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See also: mâssif

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EnglishEdit

EtymologyEdit

Borrowed from French massif, from Middle French massif, from Latin massa, from Ancient Greek μᾶζα (mâza, barley-cake, lump (of dough)).

PronunciationEdit

NounEdit

 
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Wikipedia

massif (plural massifs)

  1. A principal mountain mass.
  2. A block of the earth's crust bounded by faults or flexures and displaced as a unit without internal change; normally consists of gneisses and schists
    • 2011, John Jeremiah Sullivan, Pulphead:
      The southern borders of these states are keyed to the same horizontal projection, one surveyed by the frontier planter William Byrd in 1728, while the rivers forming their northern extents fall back just opposite each other from the flanks of the Appalachian massif.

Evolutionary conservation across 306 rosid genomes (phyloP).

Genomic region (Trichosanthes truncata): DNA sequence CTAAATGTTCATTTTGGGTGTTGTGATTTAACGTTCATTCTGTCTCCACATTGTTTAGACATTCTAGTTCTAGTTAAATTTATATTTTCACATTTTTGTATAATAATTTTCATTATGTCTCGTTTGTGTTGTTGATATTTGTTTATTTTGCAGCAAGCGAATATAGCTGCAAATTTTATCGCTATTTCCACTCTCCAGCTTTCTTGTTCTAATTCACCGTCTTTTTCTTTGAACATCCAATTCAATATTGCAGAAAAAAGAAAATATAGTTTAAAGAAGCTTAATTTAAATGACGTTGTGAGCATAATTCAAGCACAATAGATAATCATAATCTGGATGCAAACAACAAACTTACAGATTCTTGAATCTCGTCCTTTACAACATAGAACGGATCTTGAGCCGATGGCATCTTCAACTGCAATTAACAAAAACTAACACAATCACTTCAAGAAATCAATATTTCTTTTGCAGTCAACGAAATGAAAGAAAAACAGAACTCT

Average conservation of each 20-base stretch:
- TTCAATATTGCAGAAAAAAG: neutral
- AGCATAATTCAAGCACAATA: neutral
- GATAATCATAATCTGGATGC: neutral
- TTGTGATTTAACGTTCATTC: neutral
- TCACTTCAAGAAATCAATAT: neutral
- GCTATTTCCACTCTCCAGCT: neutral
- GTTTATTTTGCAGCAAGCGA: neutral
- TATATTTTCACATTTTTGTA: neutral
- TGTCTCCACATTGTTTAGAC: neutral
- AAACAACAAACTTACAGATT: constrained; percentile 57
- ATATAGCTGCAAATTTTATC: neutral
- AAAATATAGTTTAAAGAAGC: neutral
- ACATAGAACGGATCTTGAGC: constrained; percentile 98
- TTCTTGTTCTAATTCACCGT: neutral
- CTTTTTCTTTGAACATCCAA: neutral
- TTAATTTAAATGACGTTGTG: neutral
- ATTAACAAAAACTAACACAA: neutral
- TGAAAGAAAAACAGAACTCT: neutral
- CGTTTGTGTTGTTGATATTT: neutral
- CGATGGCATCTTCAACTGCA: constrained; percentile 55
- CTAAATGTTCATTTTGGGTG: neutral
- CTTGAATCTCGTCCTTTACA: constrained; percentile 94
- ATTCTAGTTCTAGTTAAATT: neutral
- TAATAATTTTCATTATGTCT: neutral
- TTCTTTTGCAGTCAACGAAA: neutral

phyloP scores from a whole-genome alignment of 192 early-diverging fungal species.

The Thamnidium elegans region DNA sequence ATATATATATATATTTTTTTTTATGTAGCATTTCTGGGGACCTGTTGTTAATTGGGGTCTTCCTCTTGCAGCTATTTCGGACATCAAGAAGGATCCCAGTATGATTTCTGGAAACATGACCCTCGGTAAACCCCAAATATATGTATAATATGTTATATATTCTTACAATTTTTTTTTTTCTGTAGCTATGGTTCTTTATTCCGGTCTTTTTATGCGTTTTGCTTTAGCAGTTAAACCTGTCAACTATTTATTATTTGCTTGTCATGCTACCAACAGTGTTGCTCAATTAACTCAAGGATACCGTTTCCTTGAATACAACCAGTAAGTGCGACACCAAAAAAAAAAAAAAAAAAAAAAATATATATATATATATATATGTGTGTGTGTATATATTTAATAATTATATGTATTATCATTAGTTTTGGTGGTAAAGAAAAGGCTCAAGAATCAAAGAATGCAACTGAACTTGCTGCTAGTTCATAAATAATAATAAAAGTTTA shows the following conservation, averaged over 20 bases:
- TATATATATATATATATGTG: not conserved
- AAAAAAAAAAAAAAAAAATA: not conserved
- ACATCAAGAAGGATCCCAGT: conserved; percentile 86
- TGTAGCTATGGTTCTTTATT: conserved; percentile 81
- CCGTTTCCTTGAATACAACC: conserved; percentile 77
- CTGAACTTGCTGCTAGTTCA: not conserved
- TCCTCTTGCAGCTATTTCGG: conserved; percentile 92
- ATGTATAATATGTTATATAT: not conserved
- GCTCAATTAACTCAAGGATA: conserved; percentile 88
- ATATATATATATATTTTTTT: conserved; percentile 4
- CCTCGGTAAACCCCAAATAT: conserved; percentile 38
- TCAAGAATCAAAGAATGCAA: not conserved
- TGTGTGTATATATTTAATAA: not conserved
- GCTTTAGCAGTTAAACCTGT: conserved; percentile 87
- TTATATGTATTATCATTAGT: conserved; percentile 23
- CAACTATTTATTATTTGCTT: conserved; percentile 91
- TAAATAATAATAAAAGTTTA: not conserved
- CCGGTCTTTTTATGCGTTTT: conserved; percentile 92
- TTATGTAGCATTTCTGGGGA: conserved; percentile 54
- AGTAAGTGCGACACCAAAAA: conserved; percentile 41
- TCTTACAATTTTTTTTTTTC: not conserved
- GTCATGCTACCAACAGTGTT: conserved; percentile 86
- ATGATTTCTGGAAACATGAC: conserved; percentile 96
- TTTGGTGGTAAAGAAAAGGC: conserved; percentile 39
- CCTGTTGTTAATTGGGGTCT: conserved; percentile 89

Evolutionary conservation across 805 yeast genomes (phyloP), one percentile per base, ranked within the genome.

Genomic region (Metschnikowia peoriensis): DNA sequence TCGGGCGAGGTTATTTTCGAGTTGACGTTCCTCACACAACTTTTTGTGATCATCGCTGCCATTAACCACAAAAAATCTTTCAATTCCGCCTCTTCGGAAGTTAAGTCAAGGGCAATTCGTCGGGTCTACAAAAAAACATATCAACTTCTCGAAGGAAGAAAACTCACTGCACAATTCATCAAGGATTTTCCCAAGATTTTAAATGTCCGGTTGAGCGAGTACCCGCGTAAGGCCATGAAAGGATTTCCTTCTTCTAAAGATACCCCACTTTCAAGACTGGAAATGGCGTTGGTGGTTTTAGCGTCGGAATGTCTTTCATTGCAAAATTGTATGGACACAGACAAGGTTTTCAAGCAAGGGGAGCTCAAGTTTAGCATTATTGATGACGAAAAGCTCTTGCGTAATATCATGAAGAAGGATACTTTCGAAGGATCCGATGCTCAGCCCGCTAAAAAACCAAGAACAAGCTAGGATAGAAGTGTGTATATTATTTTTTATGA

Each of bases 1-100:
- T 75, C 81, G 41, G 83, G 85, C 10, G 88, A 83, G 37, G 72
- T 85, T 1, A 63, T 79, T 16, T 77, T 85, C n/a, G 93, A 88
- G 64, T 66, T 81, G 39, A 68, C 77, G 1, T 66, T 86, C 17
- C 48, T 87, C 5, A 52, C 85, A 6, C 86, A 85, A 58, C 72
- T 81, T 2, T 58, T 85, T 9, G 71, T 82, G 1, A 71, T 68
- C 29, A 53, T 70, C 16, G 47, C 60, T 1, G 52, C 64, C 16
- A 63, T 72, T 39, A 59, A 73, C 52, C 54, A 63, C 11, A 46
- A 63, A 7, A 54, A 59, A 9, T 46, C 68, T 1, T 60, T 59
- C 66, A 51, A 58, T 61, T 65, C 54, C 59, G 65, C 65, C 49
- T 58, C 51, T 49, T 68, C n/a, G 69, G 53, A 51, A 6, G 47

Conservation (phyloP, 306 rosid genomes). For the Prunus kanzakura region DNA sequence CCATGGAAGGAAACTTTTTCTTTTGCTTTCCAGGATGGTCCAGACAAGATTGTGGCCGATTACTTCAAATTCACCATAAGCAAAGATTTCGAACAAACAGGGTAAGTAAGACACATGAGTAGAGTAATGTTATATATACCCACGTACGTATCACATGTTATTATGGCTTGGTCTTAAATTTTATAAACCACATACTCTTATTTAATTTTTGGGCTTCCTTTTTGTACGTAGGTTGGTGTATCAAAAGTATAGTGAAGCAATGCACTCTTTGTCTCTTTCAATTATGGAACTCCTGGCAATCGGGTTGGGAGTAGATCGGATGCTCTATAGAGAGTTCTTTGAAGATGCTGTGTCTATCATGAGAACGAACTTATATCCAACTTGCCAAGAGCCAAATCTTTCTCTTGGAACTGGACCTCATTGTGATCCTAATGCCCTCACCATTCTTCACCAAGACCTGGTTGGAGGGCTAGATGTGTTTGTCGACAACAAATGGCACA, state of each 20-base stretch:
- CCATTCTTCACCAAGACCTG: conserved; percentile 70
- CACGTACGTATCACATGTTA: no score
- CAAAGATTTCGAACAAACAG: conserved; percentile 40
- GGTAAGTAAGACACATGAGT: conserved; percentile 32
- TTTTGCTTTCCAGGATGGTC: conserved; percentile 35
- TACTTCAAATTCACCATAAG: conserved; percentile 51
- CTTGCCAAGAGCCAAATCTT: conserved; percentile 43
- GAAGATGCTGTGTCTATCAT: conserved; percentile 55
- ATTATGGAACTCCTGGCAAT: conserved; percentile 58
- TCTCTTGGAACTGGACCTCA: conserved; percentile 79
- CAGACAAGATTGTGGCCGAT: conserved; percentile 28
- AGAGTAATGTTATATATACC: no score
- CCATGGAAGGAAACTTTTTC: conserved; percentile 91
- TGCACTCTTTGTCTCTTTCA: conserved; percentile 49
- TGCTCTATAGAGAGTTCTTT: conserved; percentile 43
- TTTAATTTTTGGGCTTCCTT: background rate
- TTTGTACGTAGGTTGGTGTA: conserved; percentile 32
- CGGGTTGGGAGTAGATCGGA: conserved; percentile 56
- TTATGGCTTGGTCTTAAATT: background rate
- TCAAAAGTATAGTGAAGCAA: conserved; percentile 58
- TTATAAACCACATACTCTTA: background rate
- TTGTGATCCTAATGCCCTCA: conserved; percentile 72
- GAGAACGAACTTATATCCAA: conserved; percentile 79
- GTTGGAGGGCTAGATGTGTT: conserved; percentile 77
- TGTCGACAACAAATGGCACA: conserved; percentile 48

TranslationsEdit

The translations below need to be checked and inserted above into the appropriate translation tables, removing any numbers. Numbers do not necessarily match those in definitions. See instructions at Wiktionary:Entry layout#Translations.

FrenchEdit

EtymologyEdit

masse (mass) +‎ -if

PronunciationEdit

  • IPA(key): /ma.sif/
  • (file)

NounEdit

massif m (plural massifs)

  1. massif

AdjectiveEdit

massif (feminine singular massive, masculine plural massifs, feminine plural massives)

  1. massive

Further readingEdit


Middle EnglishEdit

Alternative formsEdit

EtymologyEdit

From Middle French massif; equivalent to mass +‎ -if.

PronunciationEdit

AdjectiveEdit

massif

  1. (Late Middle English) weighty, massy, weighing very much.
  2. (Late Middle English, rare) massive, huge, enormous.
  3. (Late Middle English, rare) not sharp, unsharpened, coarse.

Related termsEdit

DescendantsEdit

ReferencesEdit